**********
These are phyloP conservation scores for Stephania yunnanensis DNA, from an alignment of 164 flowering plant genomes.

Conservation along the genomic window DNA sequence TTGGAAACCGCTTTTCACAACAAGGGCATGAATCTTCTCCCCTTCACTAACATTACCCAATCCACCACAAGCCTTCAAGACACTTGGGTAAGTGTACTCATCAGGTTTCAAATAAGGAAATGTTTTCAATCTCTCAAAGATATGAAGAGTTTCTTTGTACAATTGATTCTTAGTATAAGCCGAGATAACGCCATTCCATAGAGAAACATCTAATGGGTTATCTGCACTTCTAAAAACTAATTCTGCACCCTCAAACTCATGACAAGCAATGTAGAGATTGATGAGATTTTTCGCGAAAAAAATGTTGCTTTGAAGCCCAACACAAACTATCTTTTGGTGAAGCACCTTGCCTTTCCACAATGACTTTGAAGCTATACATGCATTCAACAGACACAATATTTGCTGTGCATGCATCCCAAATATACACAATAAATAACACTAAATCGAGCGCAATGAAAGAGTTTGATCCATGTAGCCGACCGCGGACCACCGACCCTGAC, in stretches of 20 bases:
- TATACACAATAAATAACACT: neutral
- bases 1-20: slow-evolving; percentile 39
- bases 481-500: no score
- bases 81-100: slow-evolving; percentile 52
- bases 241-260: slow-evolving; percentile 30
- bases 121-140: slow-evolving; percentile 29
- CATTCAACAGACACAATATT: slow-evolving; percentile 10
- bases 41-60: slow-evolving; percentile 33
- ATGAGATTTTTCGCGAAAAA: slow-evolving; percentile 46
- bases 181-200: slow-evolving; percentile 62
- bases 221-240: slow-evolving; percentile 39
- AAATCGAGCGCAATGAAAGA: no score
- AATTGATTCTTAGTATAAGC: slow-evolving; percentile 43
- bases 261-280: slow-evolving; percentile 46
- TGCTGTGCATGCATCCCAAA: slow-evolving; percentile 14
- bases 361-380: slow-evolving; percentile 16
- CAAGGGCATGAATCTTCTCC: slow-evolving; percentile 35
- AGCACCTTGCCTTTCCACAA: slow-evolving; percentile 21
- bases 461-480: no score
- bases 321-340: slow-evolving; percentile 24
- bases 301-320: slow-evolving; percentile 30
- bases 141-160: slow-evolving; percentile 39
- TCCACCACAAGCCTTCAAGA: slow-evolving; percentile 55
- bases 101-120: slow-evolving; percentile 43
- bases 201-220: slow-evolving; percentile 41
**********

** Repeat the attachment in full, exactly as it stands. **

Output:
These are phyloP conservation scores for Stephania yunnanensis DNA, from an alignment of 164 flowering plant genomes.

Conservation along the genomic window DNA sequence TTGGAAACCGCTTTTCACAACAAGGGCATGAATCTTCTCCCCTTCACTAACATTACCCAATCCACCACAAGCCTTCAAGACACTTGGGTAAGTGTACTCATCAGGTTTCAAATAAGGAAATGTTTTCAATCTCTCAAAGATATGAAGAGTTTCTTTGTACAATTGATTCTTAGTATAAGCCGAGATAACGCCATTCCATAGAGAAACATCTAATGGGTTATCTGCACTTCTAAAAACTAATTCTGCACCCTCAAACTCATGACAAGCAATGTAGAGATTGATGAGATTTTTCGCGAAAAAAATGTTGCTTTGAAGCCCAACACAAACTATCTTTTGGTGAAGCACCTTGCCTTTCCACAATGACTTTGAAGCTATACATGCATTCAACAGACACAATATTTGCTGTGCATGCATCCCAAATATACACAATAAATAACACTAAATCGAGCGCAATGAAAGAGTTTGATCCATGTAGCCGACCGCGGACCACCGACCCTGAC, in stretches of 20 bases:
- TATACACAATAAATAACACT: neutral
- bases 1-20: slow-evolving; percentile 39
- bases 481-500: no score
- bases 81-100: slow-evolving; percentile 52
- bases 241-260: slow-evolving; percentile 30
- bases 121-140: slow-evolving; percentile 29
- CATTCAACAGACACAATATT: slow-evolving; percentile 10
- bases 41-60: slow-evolving; percentile 33
- ATGAGATTTTTCGCGAAAAA: slow-evolving; percentile 46
- bases 181-200: slow-evolving; percentile 62
- bases 221-240: slow-evolving; percentile 39
- AAATCGAGCGCAATGAAAGA: no score
- AATTGATTCTTAGTATAAGC: slow-evolving; percentile 43
- bases 261-280: slow-evolving; percentile 46
- TGCTGTGCATGCATCCCAAA: slow-evolving; percentile 14
- bases 361-380: slow-evolving; percentile 16
- CAAGGGCATGAATCTTCTCC: slow-evolving; percentile 35
- AGCACCTTGCCTTTCCACAA: slow-evolving; percentile 21
- bases 461-480: no score
- bases 321-340: slow-evolving; percentile 24
- bases 301-320: slow-evolving; percentile 30
- bases 141-160: slow-evolving; percentile 39
- TCCACCACAAGCCTTCAAGA: slow-evolving; percentile 55
- bases 101-120: slow-evolving; percentile 43
- bases 201-220: slow-evolving; percentile 41